You might be the quieter type, no macho but someone who is caring and reflective. Then you watched or read Tokyo Ghoul. “Wow, Kaneki Ken is kinda cool! He is not the typical dominant protagonist but is thoughtful and has deep issues. Still he cares and fights to stand up for his friends and finally also for himself.”
2. Strength spotting
Deepen the connection to your favourite protagonist by introducing another way to work on strengths, which is to spot them in others. Ask yourself following questions and think about what strength might be behind the answers you come up with:
- How does your favourite character act throughout the story? What are the motives behind their behaviour?
- How does the character relate to others?
- Does the character change? Internally or externally?
- How does the character cope with problems, obstacles or antagonists?
Did you find some strengths that are similar to yours? I’m pretty sure you did, except you settled for a batsh** crazy character (well… what might be the message here?).
But you probably also spotted strengths that you don’t have (yet). Moments, where your character surpassed his fears, overcame difficulties and grew in personality. And where you maybe thought “I could never do that. I’ll never be as courageous, strong willed, seductive etc.”
That’s the everyday self-talk for many people.
“I could never talk to her, I’m so bad at smalltalk and flirting.”
“I never convince in job interviews. They’ll think that I’m a wimp without experiences, just because I cannot sell myself well.”
“I was never the sporty kind of person and I’m big boned. Training in front of those body builders and gym rats would be self-destruction.”
“Can I really leave the house, looking like this? Everyone will talk behind my back.”
That was my self-talk at school, most mornings. Oftentimes, I found myself looking at my book shelf. And there she was. Mikako who later on went to a fashion school to pursue her dream. Who then started to wear whatever she liked, dyeing her hair blonde and then pink. Whoalways was authentically bold about what’s important to her. She found friends who value her for exactly who she was, not who she might have tried to be to conform social norms.
“What would Mikako do? How would she feel?” She also had moments of weakness, falling down and failing.
But she always rose and acted according to her values. So that’s what I decided to do as well.
I took her as a role model and surrendered wholeheartedly to my passion for everything Japanese and kawaii.
3. Strength role models
After you spotted the strengths in your favourite protagonist, the next step is to transfer them into your life.
- Think of a situation where you noticed negative self-talk. What did you do to trigger that? What did you tell yourself?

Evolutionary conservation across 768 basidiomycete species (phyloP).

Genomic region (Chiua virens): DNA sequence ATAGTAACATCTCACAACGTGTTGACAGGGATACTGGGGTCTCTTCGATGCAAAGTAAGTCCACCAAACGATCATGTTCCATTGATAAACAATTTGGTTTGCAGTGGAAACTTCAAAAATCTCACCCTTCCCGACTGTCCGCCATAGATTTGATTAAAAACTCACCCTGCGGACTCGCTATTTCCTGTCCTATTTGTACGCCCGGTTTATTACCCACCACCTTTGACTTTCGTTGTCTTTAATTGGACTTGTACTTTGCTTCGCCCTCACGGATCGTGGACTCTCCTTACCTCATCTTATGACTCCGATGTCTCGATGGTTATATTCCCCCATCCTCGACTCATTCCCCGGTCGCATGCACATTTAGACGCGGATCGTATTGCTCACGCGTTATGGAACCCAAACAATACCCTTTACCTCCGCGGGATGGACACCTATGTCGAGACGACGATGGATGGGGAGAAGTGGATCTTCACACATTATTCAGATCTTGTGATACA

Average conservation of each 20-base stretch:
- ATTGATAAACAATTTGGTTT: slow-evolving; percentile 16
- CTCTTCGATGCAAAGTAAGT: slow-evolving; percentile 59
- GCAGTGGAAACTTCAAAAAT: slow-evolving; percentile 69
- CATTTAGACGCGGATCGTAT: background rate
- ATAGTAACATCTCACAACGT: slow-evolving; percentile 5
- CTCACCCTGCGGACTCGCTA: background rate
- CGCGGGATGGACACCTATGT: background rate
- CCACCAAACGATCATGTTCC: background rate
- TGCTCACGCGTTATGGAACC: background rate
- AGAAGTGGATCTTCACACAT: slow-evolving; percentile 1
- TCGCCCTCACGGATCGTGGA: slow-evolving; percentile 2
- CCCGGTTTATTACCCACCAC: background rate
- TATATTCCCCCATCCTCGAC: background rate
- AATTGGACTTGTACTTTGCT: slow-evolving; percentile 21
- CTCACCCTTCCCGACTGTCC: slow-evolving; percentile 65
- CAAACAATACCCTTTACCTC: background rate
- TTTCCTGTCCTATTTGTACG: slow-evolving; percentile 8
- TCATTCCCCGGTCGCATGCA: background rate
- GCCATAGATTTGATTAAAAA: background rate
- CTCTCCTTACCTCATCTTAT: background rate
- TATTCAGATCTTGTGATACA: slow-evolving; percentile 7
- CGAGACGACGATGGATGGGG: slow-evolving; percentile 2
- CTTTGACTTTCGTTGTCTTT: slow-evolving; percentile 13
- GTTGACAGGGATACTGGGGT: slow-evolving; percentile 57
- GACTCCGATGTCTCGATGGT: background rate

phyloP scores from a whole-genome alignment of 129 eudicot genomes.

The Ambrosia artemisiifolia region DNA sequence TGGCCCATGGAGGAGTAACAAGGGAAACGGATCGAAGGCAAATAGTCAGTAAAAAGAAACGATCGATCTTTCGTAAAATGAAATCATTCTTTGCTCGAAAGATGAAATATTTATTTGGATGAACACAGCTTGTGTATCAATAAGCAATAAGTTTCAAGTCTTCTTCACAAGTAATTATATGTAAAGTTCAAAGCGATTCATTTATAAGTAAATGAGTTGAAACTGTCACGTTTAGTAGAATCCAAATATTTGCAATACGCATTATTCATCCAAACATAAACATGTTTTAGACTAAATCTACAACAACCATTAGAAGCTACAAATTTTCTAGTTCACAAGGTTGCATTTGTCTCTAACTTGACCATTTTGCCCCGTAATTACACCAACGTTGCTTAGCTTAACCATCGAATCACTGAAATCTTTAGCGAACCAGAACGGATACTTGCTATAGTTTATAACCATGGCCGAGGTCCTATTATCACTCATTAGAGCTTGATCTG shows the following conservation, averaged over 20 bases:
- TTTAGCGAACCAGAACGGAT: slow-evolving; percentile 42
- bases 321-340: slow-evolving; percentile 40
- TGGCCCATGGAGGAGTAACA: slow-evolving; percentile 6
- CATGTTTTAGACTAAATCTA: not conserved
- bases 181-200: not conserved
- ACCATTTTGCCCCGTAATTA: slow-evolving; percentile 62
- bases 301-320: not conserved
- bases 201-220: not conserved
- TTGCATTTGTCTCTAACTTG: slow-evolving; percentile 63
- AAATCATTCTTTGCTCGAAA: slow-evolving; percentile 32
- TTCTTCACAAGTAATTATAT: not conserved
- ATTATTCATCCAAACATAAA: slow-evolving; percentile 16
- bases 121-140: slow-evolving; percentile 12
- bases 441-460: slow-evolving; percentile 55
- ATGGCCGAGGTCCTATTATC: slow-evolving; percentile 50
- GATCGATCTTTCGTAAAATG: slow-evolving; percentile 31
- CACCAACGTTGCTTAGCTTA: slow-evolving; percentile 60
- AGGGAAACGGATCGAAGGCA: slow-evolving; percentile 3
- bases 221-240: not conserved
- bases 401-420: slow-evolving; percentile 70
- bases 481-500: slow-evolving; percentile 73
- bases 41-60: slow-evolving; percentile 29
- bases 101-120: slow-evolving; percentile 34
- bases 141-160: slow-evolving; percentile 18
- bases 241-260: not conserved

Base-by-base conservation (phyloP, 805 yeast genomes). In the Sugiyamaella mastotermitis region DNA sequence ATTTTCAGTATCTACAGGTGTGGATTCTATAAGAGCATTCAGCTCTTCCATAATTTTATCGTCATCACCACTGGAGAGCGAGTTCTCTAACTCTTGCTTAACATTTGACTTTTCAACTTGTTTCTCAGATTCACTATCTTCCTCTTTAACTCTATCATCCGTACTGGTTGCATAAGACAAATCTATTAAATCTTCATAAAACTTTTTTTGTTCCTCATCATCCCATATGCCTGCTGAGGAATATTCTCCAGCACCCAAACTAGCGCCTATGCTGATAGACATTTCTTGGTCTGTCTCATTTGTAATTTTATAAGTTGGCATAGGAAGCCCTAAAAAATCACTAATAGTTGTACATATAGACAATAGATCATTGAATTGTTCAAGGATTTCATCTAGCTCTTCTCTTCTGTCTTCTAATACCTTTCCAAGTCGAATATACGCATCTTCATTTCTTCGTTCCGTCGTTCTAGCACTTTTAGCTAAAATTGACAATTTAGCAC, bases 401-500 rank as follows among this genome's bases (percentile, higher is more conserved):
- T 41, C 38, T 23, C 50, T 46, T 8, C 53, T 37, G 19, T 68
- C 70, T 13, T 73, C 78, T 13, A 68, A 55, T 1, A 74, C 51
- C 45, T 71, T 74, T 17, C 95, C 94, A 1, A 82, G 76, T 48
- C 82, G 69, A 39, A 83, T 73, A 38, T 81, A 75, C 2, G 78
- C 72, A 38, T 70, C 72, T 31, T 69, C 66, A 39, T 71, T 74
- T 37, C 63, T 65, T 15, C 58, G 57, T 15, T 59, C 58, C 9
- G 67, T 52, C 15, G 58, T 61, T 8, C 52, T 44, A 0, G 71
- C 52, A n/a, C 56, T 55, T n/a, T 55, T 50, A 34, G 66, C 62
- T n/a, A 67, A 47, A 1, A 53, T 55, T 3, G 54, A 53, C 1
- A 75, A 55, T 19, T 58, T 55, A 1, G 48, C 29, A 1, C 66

- Why did you beat up yourself? What did you want to do differently in that situation?
And now switch roles with your favourite character.
- What would she do? What would she feel, think and say in that situation?
- What would her message to you be?
By consciously asking yourself those questions when you notice negative self-talk coming up, you switch your attention away from the problem to solution-focused behaviour of a personal role model. This can take away some pressure and inspire to act. By repeating those “as-if” situations, you transfer the strengths of your favourite character into your everyday life.
What can help is to have a tangible talisman for your character’s message. You probably have merchandise that you can use as a talisman for those situations that your personal Kaneki Ken or Mikako Kouda (or Sailor Mercury, the black Power Ranger, Legolas, Dr.Cox or Harry Potter) would handle with ease and what you can do as well.
In psychological lingo this is called an anchor as it anchors thoughts, feelings, revelations and epiphanies in objects or also in parts of your body.
What are yours?
Do you have talismans or anchors in your life? Show them to me and I’ll add them to the gallery if you like. Because that’s something to be proud of! Watching anime is no kid’s stuff, but using something you love to strengthen your character and bring more fulfilment to your life. Get inspired by the behaviour of your personal hero and conquer difficult situations like they would do – by using the inner strengths they have and you have as well.
1Cain, S. (2012). Quiet: The Power of Introverts in a World that Can’t Stop Talking. New York: Random House.
2 Peterson, C., & Seligman, M. E. P. (2004). Character strengths and virtues: A classification and handbook. New York: Oxford University Press/Washington, DC: American Psychological Association.